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Taiwan’s Political Landscape Transformed as Maverick Politician Ko Wen-je Gains Ground

Following the intense Taiwan presidential election, where William Lai emerged victorious, an unexpected winner, maverick politician Ko Wen-je, has made a significant impact. In a surprising turn of events on Saturday, over a quarter of Taiwan’s voters, including a substantial number of young people, threw their support behind Ko Wen-je in the presidential poll.

Standing in the centre of a stage, Taiwan People's Party leader and presidential candidate Dr. Ko Wen-jie clinches his fists during a political rally organised by his party.

Moreover, Ko’s fledgling Taiwan’s People Party (TPP) secured eight seats in the legislative elections, potentially holding sway in a parliament without a clear majority. Although Ko himself finished last in the presidential race, political observers argue that he has fundamentally altered Taiwan’s political landscape, traditionally dominated by the Kuomintang (KMT) and William Lai’s Democratic Progressive Party (DPP).

“It’s now no longer a two-horse race, it’s a three-horse race,” remarked Wen-ti Sung, a political scientist and non-resident fellow with the Atlantic Council’s Global China Hub. Ko, a seasoned politician and former mayor of Taipei, campaigned on a platform of breaking away from the traditional blue (KMT) and green (DPP) divide, positioning himself as a centrist on cross-strait relations.

The TPP’s modest gains signify a growing demand for a more diverse political landscape, particularly driven by impassioned young Taiwanese. Some young voters expressed dissatisfaction with the election results, alleging electoral fraud online. Ko’s appeal lies not only in his straightforward approach but also in his ability to connect with the youth, occasionally breaking into rap. However, he has faced criticism for comments perceived as sexist and homophobic.

The younger generation, grappling with longstanding economic challenges such as low wages and expensive housing, seeks alternatives beyond the DPP-KMT cycle that has dominated Taiwan’s political scene since 2000. Lev Nachman, a political scientist at the National Chengchi University, notes that while this demand for alternatives may not shatter the political system, it pressures other parties to broaden their appeal.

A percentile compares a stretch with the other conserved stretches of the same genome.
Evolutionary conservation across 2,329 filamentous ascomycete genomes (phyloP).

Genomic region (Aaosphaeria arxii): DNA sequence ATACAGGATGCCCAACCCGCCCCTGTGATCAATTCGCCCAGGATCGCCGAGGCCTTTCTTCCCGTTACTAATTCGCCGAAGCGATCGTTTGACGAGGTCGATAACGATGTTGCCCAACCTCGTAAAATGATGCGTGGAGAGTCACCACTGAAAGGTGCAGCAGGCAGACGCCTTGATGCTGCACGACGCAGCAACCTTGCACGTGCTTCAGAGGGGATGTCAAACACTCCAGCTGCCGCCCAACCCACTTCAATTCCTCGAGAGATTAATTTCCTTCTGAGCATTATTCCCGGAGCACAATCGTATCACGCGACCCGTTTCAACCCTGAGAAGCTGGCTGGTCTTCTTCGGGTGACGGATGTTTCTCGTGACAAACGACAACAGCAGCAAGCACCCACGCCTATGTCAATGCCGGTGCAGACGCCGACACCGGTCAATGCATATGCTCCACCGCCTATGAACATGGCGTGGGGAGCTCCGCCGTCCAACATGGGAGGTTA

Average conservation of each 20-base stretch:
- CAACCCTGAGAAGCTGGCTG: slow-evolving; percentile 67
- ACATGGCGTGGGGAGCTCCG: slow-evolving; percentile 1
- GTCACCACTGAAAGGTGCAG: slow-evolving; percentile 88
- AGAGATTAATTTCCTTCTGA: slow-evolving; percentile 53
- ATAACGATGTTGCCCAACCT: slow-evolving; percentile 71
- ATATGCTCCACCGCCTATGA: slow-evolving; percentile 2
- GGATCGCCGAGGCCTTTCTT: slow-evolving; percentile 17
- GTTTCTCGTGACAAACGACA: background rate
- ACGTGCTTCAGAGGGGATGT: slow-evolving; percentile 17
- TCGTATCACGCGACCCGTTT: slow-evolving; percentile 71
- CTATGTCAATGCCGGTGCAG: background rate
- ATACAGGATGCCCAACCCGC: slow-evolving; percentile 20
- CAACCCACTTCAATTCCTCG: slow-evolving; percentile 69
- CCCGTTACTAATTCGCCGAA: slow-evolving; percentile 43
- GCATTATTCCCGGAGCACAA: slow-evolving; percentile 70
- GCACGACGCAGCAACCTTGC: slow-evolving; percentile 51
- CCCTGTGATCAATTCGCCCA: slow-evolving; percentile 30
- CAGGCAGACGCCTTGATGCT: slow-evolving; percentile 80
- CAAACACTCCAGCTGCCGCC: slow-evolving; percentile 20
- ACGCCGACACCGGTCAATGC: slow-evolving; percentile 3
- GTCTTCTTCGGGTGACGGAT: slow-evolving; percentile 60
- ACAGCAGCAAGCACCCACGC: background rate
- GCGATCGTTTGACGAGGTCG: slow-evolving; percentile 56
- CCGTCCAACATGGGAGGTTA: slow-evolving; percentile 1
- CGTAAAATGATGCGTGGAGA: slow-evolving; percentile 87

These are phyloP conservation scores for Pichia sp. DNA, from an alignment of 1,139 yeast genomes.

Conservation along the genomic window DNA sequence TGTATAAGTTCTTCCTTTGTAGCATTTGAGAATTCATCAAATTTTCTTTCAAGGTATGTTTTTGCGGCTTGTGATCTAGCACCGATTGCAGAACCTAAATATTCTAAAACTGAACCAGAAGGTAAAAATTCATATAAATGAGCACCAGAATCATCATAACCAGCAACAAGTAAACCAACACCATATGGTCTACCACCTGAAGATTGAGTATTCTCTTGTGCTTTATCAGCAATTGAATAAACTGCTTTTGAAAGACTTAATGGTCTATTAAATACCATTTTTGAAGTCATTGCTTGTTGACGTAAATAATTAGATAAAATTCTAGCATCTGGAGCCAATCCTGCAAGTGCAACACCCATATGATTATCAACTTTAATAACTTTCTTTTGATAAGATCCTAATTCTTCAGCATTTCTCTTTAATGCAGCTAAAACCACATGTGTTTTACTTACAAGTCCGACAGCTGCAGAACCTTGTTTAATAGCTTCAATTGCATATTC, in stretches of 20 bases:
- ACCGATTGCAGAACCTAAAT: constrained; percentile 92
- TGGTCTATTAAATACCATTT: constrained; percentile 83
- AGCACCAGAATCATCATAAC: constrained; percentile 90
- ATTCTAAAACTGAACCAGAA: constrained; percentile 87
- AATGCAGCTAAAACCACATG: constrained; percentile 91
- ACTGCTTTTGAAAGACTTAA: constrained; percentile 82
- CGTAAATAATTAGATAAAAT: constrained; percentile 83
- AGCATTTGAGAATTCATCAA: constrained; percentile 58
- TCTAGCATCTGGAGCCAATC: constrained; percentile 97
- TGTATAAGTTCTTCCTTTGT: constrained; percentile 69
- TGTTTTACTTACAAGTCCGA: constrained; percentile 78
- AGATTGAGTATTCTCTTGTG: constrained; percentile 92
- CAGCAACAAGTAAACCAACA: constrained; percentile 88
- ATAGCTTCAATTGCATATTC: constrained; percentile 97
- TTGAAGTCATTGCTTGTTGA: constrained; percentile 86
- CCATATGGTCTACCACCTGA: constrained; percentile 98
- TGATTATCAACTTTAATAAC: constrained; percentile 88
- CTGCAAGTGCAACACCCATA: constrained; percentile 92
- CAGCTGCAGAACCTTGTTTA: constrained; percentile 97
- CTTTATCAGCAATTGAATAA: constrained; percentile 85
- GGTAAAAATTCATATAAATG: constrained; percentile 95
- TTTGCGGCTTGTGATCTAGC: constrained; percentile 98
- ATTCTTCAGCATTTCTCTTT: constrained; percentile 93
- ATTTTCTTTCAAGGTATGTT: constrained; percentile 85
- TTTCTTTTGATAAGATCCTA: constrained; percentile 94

Supporters of Taiwan People's Party (TPP) presidential candidate Ko Wen-je react as they wait for results in the presidential election at the TPP headquarters in Xinzhuang in New Taipei City on January 13, 2024.

The TPP, leveraging voter discontent and Ko’s popularity, now stands at an advantage. To sustain this momentum, it must strengthen its grassroots teams and articulate a compelling vision. Ian Chong, a non-resident fellow with Carnegie China, underscores the importance of sustaining the TPP beyond Ko’s personality, emphasizing the need for enduring ideas to attract supporters.

TPP supporter Harrison Wu acknowledges the party’s dependence on Ko but emphasizes the necessity of developing successors. Ko, recognizing the challenges ahead, pledged to continue the fight and build on the party’s achievements. As he conceded to Lai, Ko expressed determination, stating, “If we diligently continue, in the next four years, I believe we will win even more recognition, and gather even more power. Next time we will govern, and definitely win back this country.” Source – BBC

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